“I guess we will take a couple of months off,” said Bluefield junior Lykel Collier.

“You know that ain’t true,” said Large, with a laugh.

“We will take some time off, work on some things that we need to work on, get bigger and stronger,” continued Collier.  “We know it is going to be hard getting back to Charleston because teams are going to be ready for us and want to knock us off.”

Yost injured his ankle late in the win over Fairmont Senior, but was like the rest of the Beavers after the game, enjoying being surrounded by supporters from Bluefield who made the two-hour drive to Charleston.

“I love our fans, I am glad they are here and we finally pulled it out for them this year,” Yost said. “This is for them.”

As for the ankle? What injury?

“I am fine,” he said, with a smile. “Nothing will hurt right now.”  

Not only will the Bluefield players not settle for not putting in the work to do it again, but neither will the coaches, which includes Large and his capable staff of Tony Webster, Don Jones and David Hubbard.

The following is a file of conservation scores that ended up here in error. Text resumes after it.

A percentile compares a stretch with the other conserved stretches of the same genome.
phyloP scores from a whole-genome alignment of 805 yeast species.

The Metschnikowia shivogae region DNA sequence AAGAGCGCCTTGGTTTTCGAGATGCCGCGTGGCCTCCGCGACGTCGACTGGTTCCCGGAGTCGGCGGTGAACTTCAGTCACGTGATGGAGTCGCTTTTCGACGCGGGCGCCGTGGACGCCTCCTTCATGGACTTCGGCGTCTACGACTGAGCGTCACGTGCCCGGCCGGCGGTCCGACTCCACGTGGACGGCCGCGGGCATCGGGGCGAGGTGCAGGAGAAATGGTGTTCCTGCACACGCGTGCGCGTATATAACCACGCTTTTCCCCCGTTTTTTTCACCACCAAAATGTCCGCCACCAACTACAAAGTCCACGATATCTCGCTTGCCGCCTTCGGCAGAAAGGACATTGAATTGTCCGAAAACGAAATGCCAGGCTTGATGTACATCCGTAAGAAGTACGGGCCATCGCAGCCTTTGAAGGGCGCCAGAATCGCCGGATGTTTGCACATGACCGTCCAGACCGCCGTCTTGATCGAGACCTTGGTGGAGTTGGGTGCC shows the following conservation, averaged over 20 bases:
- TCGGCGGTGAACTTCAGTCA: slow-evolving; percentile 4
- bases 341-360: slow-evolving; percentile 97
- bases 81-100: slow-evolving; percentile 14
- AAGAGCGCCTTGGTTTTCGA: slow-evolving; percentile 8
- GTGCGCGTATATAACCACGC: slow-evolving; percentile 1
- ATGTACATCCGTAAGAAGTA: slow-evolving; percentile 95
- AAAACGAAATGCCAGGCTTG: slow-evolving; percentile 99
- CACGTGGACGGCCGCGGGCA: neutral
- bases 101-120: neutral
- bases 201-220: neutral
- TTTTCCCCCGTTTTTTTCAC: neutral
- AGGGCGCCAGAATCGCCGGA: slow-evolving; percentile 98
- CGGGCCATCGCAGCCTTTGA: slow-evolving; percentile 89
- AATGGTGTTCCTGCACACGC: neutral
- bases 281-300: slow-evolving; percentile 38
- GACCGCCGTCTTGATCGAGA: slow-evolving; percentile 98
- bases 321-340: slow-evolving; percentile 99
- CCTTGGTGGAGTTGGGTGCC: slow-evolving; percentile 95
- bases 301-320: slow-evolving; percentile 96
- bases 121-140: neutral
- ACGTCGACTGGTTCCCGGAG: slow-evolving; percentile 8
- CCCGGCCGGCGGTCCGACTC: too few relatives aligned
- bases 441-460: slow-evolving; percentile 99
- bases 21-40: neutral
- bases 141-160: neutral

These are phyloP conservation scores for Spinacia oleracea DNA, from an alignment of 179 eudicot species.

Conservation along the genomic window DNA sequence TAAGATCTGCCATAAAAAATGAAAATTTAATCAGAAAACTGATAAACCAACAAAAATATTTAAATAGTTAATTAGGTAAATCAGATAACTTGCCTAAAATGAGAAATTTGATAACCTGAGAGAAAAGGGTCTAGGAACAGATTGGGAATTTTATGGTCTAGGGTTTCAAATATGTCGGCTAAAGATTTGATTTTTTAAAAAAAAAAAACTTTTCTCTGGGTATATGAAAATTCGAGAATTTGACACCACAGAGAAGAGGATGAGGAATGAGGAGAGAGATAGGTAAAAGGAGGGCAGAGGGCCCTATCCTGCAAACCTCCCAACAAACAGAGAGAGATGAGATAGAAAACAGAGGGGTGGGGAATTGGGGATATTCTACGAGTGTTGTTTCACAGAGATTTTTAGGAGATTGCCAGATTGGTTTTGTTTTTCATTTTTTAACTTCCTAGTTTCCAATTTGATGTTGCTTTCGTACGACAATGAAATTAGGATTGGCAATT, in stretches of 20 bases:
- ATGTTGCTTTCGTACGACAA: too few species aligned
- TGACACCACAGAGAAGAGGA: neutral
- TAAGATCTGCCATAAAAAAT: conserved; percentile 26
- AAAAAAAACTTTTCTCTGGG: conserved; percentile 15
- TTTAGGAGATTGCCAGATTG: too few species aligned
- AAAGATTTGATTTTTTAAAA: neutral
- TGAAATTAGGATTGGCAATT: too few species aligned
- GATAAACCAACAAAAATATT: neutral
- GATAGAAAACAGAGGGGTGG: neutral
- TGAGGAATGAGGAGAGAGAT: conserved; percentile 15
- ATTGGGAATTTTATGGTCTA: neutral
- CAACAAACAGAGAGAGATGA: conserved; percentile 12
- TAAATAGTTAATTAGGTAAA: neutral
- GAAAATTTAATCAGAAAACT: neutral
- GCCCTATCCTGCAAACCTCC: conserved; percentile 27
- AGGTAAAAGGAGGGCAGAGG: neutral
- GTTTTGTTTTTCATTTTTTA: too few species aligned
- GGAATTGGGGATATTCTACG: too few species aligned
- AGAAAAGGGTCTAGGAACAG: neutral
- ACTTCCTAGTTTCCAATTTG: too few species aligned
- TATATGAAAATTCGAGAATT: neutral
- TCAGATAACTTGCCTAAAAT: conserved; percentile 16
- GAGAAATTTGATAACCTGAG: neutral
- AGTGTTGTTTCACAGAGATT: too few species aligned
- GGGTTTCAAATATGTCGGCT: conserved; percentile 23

“I am very proud of how our kids listened to the coaches. They went out and performed for the coaches…” said Large, who just completed his fifth season with the Beavers. “My coaches have done an outstanding job, I just feel like I have one of the best coaching staffs in the state of West Virginia.”

They also have one of the best teams in West Virginia. Actually, THE best in Class AA.   

What do they do for encore? They’re already thinking ahead.

“That is the motivation, try to repeat, just like the ’96 team,” Collier said. “We have got most of our guys coming back so they will be good. We just want to come back and repeat.”

“It is the best feeling,” added Edwards.

The Beavers should know.


Brian Woodson is the sports editor for the Daily Telegraph. He encourages feedback at